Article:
And one thing every tourist/traveler can do is to have a close look at the animal before getting on board – if you see sores or the animal being boney, etc. say something like “No, your horse is not healthy!” In the long run that should raise awareness among the owners if they want to continue to earn tourist dollars…
    Personally, regardless of where I am, I prefer walking over being carted around anyways 🙂

    Happy continued travels!
    C

    • September 3, 2017 / 1:41 pm

      Yes that’s totally true, these are working horses! By nature they’re tough and sturdy. However, their work-load has increased 10 fold since the introduction of tourism, which is where the problems lie.

      Again couldn’t agree more that they’re an asset to their owners. For many driving Cidomo’s is the only in-come they can find.

      But yes, as travellers we should all do out part to improve the situation!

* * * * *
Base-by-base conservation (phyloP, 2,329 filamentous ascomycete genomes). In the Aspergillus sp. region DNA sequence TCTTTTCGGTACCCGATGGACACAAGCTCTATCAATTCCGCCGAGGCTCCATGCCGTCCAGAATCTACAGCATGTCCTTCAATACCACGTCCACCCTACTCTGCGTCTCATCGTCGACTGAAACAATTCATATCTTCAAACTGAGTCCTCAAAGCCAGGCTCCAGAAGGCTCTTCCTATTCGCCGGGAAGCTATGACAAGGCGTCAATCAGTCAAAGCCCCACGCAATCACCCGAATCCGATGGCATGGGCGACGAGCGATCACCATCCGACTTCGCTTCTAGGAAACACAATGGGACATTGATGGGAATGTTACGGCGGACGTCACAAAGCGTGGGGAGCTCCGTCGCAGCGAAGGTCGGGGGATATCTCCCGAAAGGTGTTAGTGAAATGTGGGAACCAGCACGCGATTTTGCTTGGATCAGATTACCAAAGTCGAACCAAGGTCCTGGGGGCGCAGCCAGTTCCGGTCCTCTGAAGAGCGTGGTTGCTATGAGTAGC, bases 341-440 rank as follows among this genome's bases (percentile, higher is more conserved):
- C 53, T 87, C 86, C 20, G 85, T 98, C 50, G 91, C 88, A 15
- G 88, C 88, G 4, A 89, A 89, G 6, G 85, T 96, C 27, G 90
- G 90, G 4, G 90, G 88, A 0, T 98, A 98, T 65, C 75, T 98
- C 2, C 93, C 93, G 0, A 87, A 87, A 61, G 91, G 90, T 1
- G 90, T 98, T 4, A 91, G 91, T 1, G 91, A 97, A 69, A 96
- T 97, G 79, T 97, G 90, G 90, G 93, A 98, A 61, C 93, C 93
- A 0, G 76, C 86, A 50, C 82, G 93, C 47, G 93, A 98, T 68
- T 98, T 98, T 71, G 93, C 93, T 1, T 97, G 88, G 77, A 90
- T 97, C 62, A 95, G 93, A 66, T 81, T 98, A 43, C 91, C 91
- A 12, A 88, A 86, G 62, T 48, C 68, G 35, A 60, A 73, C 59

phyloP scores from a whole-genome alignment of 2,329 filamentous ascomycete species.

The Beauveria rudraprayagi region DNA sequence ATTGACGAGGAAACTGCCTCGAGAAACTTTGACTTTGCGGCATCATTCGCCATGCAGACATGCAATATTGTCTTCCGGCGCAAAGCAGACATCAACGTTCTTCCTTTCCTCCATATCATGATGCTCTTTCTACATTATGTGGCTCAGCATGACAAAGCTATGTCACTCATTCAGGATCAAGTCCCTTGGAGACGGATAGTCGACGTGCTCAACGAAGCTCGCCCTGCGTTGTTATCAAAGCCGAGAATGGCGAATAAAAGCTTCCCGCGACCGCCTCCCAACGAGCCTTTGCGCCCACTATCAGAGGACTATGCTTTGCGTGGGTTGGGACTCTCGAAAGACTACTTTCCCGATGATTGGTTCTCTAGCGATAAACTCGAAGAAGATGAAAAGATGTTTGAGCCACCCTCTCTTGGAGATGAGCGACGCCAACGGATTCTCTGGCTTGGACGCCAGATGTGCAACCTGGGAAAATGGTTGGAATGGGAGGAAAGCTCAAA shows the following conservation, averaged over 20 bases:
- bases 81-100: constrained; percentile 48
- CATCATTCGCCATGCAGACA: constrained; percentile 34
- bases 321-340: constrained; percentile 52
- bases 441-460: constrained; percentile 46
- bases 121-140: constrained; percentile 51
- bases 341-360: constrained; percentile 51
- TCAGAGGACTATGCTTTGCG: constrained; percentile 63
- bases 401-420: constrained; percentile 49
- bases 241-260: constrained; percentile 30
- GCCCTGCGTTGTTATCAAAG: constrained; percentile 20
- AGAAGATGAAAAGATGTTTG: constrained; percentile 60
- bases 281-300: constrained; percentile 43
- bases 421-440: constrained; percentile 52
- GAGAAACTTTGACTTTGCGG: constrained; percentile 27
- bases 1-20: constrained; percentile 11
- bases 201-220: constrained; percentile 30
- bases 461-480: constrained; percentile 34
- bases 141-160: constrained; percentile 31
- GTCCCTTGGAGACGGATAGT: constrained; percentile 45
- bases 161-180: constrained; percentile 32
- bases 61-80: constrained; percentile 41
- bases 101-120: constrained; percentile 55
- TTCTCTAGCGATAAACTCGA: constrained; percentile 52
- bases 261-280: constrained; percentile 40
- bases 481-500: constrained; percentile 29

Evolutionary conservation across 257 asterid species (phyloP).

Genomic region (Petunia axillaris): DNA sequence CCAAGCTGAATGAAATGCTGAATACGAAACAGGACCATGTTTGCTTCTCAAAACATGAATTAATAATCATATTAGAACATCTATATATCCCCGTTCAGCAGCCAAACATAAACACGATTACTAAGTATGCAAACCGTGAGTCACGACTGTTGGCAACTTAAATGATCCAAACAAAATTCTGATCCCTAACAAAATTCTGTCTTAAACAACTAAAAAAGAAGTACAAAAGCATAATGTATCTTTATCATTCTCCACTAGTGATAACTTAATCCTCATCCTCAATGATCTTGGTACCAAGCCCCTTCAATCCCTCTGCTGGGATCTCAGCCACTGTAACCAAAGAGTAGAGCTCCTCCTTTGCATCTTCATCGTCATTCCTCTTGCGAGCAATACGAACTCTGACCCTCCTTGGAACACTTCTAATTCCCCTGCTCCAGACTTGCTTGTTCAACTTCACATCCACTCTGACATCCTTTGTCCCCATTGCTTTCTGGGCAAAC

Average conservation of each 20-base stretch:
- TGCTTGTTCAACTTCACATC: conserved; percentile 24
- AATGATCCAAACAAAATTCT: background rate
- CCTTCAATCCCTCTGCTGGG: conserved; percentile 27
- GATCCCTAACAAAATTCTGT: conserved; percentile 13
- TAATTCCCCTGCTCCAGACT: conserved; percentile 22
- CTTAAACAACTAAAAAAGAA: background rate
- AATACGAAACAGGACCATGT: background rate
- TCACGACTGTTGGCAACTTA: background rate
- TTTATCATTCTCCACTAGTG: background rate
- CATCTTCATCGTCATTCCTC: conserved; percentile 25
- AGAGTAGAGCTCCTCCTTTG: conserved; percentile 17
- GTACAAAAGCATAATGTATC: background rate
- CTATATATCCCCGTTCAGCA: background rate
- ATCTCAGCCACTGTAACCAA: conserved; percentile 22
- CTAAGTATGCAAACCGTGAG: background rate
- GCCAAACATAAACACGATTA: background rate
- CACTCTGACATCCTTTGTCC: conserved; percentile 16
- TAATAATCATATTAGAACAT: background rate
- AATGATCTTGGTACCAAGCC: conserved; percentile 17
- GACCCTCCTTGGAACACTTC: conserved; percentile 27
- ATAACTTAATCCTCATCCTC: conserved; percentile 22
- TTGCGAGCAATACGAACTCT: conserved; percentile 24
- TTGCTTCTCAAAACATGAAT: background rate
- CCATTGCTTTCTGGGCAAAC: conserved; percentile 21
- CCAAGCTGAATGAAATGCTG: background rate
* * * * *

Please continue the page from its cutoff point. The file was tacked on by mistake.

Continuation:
Thanks for taking the time to comment 🙂

  8. September 3, 2017 / 11:37 pm

    Thankfully, you are not the first person to address the suffwring of these poor animals. A great cause and so glad you are spreading the word. I hate seeing animals suffer for human benefit.

  9. September 5, 2017 / 8:44 am

    I really appreciate your article and the fact that you draw attention to the problem! When I was on Gili T I noticed the exact same thing and refused to take a carriage anywhere. I was shocked at how malnourished the horses were and it was obvious that quite a few that I saw were ill. I really hope that the island will improve their conditions soon!

    • September 6, 2017 / 7:25 pm

      Thanks for your comment! I’m surprised more people don’t notice – but yes hopefully things will improve

  10. princeandthepear
    September 6, 2017 / 6:19 pm

    I remember the first time I witnessed an animal rights issue abroad.. I was in Mexico. These exhausted horses were giving rides on the beach and they were being whipped and led to drink ocean water.. thank you so much for bringing attention to this.

    • September 6, 2017 / 7:24 pm

      Poor ponies! That sounds awful – unfortunately its something the happens all around the globe – Thanks for reading